Over nearly 20 months in 2016 and 2017, Dr. Jeanne Germeil wrote 13,759 prescriptions to patients for opioid pain meds hydromorphone, oxycodone and oxycodone-acetaminophen. That’s a rate of 687.95 prescriptions a month.
That’s part of the evidence that led to Germeil’s conviction last Thursday in federal court on 11 of 16 counts of distributing a controlled substance.
“Dr. Germeil was not providing a medically meaningful consultation, but was, in fact, acting outside the scope of her professional practice and without legitimate medical purpose,” the Department of Justice said about the case.
The 55-year-old Aventura resident ran Germeil Medical, 951 NE 167th St., as a family practice and pain management clinic. Prosecutors put forth that Germeil prescribed the opioids for cash. The strength and volume were, the Justice Department said, “at levels consistent with treating end of life, cancer and terminally ill patients and maintained those prescription levels through the duration of the patient visits.”
Germeil will be sentenced April 19 to federal prison. That’s a slightly stiffer punishment than a $2,895.21 fine and completion of a medical records course. The State of Florida Board of Medicine found that a sufficient knuckle rap when the Florida Department of Health filed an administrative complaint against Germeil for doing with one patient what federal prosecutors proved she did with many.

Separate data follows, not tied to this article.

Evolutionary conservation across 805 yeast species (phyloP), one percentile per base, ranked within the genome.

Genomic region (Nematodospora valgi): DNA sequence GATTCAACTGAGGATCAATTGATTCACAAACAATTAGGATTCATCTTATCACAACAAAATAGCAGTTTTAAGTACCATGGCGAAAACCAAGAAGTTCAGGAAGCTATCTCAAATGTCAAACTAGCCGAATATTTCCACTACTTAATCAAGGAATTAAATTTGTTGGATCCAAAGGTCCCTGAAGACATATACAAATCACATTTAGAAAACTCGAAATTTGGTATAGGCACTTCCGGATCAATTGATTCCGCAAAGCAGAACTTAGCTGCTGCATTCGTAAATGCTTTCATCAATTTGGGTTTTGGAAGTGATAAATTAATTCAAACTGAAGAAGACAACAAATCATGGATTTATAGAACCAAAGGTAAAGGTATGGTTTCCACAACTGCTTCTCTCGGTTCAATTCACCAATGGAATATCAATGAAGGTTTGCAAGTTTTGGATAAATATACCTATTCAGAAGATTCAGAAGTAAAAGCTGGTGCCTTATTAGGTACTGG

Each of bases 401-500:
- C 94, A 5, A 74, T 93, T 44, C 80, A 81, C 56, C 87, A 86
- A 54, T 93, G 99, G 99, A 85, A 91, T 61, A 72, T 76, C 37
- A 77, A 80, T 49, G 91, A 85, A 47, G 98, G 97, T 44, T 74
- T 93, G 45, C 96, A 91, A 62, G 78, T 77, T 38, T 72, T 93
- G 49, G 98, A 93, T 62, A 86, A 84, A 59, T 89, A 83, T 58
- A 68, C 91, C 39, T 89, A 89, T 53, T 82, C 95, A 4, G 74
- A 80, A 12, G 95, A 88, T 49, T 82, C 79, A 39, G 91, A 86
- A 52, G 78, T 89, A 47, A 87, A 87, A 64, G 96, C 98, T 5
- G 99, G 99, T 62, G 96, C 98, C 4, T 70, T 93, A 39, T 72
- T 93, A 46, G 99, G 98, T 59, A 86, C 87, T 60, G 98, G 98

The administrative complaint says from July 2013 to August 2015, Germeil prescribed a patient “M.N.” oxycodone, percocet, dilaudid, fentanyl, Xanax, and Adderall.
She never got “a history from Patient M.N. that justified the prescriptions given.” Indeed, the complaint says she “failed to obtain medical records from Patient M.N.’s previous providers.”
Germeil recorded M.N.’s vital signs only at the first visit and her progress notes, the complaint said, “lack a chief complaint or history of present illness.”
After Germeil’s office staff overheard M.N. indicating she was doing something else with the prescriptions, Germeil’s office note said M.N. would take a urine test soon.
Instead, “(Germeil) failed to order any urine or blood drug screens for Patient M.N.,” the complaint read. On Oct. 16, 2014, “M.N. became violent in (Germeil’s) office and was asked to leave.” On...July 27, 2015, (Germeil’s) office notes indicate that Patient M.N. was sharing her boyfriend’s pain medications.
“Nevertheless, Respondent still kept prescribing Xanax, Adderall, oxycodone, and promethazine.”